Monday, October 18, 2010

Cheap thrills

Here’s the thing about catching the bus from the town where I live to the DC area: there’s a bus stop fairly close to my house (outside the Sears), which is more or less the start point of that particular bus route. And there are three buses that leave from that stop in a span of about ten minutes, after which the wait for the next bus is pushing half an hour. There’s another stop a little further down the main drag of town (outside the Kmart), which is technically the fourth stop or so on the bus route, so the buses don’t go from one to the other in a straight shot. If I had my crap together and could get out of the house in a timely fashion in the morning, I could probably just drive to Sears and catch a bus with plenty of open seats and be good to go. But since I’m often shambling out the door a few crucial minutes later than I’d like, it’s a safer bet to go directly to Kmart, taking advantage of the fact that the last bus to leave the Sears parking lot has a more circuitous route to cover and I can probably edge it out in a race.

I mention all of this primarily because this morning, as I was going through the motions of all of the above, I found myself at one point going through a green light and seeing my bus waiting at the cross-street red light, waiting to turn right. Which added a neat little frisson to my morning as I went into action movie race-the-bus mode. I had the lead at that point but then I came to a red light, and the bus gained on me and by the time my light turned green the bus was filling up my rearview mirror. Then I turned right into the Kmart parking lot as the bus went straight down to the next proper corner, where it would turn right and then pull up to the actual bus stop at the sidewalk. I had to navigate the parking lot (including massive speed bumps) and park my car and gather my things and get out and lock the car and get in line before the bus pulled away. And I did, because the line at that second-choice bus stop is always fairly long (another factor that makes it the second choice) but as I say, for a couple seconds or so there it was exciting. For a Monday morning.

You would think a day in the office after that would pale in comparison, excitement-wise, but as luck would have it we had a building-wide fire drill mid-morning today. OK, granted, that’s not terribly exciting, it’s a minor inconvenience which, now that I’ve been coming into this office for almost a solid year, doesn’t offer much in the way of new experience. But afterwards, my officemate Mr. Gregarious felt compelled to note how the gathering place we were all assigned to assemble in as we waited for the All Clear made for an ideal high bodycount target of opportunity for terrorists. Which, well, is weirdly ghoulish and all but also I think kind of a pointless observation because we (as a country) have already had experiences with terrorists taking out thousands of innocent people and they didn’t have to pull a fire alarm, wait until everyone was herded into a parking lot or atrium or whathaveyou, and then attack, they just attacked the building itself while everyone was inside. So are we technically any safer if we don’t have the fire drills at all, or was my officemate suggesting that if we have to evacuate the building we should all scatter and yet in some convoluted hi-tech information-age way still make sure everyone who was supposed to get out is accounted for? Or does he simply love the sound of his own voice and pop off with the first half-baked malformed thought that burbles up through his brainmuck? (In case you are new around here it is definitely the last one.)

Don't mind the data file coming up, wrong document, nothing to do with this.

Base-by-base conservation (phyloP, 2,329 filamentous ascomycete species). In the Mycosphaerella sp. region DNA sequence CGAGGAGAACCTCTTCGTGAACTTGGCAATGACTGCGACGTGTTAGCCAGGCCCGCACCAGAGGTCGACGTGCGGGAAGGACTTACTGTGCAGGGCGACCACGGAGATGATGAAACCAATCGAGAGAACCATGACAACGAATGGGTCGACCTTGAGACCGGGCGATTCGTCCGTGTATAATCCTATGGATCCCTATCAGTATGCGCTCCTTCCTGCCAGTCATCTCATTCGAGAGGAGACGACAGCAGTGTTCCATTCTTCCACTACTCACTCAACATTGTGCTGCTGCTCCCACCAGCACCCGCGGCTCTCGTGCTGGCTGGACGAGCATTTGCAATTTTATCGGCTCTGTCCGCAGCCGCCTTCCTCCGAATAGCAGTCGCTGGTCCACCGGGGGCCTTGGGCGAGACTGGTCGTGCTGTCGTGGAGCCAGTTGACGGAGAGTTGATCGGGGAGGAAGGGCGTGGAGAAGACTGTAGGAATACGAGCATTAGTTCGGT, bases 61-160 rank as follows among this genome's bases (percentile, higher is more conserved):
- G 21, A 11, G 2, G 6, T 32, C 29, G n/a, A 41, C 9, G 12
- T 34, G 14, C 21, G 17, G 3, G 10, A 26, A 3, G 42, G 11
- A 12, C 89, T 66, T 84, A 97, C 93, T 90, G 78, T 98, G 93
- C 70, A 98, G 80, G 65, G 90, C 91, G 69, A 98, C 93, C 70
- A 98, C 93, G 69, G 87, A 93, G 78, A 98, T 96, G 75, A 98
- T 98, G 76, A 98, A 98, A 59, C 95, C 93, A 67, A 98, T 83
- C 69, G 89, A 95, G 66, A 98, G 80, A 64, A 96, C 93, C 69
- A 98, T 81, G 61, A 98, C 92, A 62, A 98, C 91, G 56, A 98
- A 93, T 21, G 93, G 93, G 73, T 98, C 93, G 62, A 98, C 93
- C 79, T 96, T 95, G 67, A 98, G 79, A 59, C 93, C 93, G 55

So yeah, fire drill morbidity is not so good. The bus race wins!

Sunday, October 17, 2010

Scanner Sunday – Catalogs, Part 2

A recurring feature wherein we marvel at the fact that my household is on the mailing lists for what strikes me as a precipitously large number of catalogs. Many of which are totally ridiculous.

Design Toscano is a catalog of "home products" where that phrase is construed to mean "sculptures, statues, wall-hangings, and other objets d'art that would only seem cool if you were 13 but you can only afford to blow the money on if you're 56." I think if I keep this Catalog series going on intermittent Sundays, Toscano will probably give me the most material in the long run. However, I do worry a little bit that by exposing myself to its contents over and over again I may start to actually covet some of the treasures within.

Now some people continue to mock me for starting to talk about Christmas as soon as my October 1 birthday has come and gone, but the Autumn Gift Issue of Toscano came that same week, and featured this bauble on the back cover:

I ... wow. I can't think of anything that says Christmas to me LESS than Bigfoot. "Holiday Yeti" has a certain charm to it, and of course Rudolph the Red-Nosed Reindeer's Rankin-Bass incarnation befriends the Abominable Snowman, but this is so clearly not one of those crypto-hominids, because if it were, it would have white fur. This is clearly a Bigfoot with a lustrous late summer or early fall coat of brown fur, which simply underscores the point: it's too dang soon to be thinking Christmas, even according to Nature (or Super-Nature) Herself.

And yet, he's wearing a large Santa hat festooned with mistletoe and he's carrying Christmas lights, and it's hard to hate on that. See, this is what I'm talking about. I start out scoffing at how abusrdly non-sequitor this stuff is, and then I end up kind of wanting to buy 2 and get the 3rd one free.

Where Did Saturday Go Grab Bag